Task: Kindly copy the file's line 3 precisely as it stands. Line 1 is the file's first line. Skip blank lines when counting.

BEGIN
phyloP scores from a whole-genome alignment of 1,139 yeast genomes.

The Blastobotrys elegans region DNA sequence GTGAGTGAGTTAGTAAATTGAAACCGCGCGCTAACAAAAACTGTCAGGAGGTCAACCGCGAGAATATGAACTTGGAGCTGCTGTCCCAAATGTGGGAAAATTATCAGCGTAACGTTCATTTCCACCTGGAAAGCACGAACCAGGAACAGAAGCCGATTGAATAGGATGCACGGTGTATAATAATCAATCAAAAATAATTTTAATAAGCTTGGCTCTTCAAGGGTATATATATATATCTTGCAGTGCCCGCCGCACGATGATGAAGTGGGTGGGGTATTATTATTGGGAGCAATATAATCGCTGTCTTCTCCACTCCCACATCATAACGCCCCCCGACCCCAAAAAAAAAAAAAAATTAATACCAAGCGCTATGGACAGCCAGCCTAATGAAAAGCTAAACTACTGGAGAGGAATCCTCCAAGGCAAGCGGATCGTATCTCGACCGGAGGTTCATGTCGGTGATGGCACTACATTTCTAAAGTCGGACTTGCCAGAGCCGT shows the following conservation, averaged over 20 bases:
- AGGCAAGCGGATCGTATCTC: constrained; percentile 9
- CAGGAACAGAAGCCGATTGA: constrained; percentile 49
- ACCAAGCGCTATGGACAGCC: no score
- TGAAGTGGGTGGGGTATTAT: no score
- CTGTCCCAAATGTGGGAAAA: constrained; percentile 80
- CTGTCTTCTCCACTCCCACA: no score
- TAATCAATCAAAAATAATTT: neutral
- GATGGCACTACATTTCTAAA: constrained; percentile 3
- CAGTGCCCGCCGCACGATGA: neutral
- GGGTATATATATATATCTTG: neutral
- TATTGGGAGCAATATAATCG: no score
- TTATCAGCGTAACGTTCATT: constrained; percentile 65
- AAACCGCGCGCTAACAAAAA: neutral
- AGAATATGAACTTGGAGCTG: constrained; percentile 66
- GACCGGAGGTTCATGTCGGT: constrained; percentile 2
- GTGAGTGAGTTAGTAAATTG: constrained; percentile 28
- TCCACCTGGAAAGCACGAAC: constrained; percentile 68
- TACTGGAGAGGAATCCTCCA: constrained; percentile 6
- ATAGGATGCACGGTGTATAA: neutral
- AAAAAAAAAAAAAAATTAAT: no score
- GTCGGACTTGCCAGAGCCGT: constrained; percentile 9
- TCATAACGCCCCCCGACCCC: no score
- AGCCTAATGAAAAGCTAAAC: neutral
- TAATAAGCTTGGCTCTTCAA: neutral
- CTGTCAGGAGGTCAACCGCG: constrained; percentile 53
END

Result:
- AGGCAAGCGGATCGTATCTC: constrained; percentile 9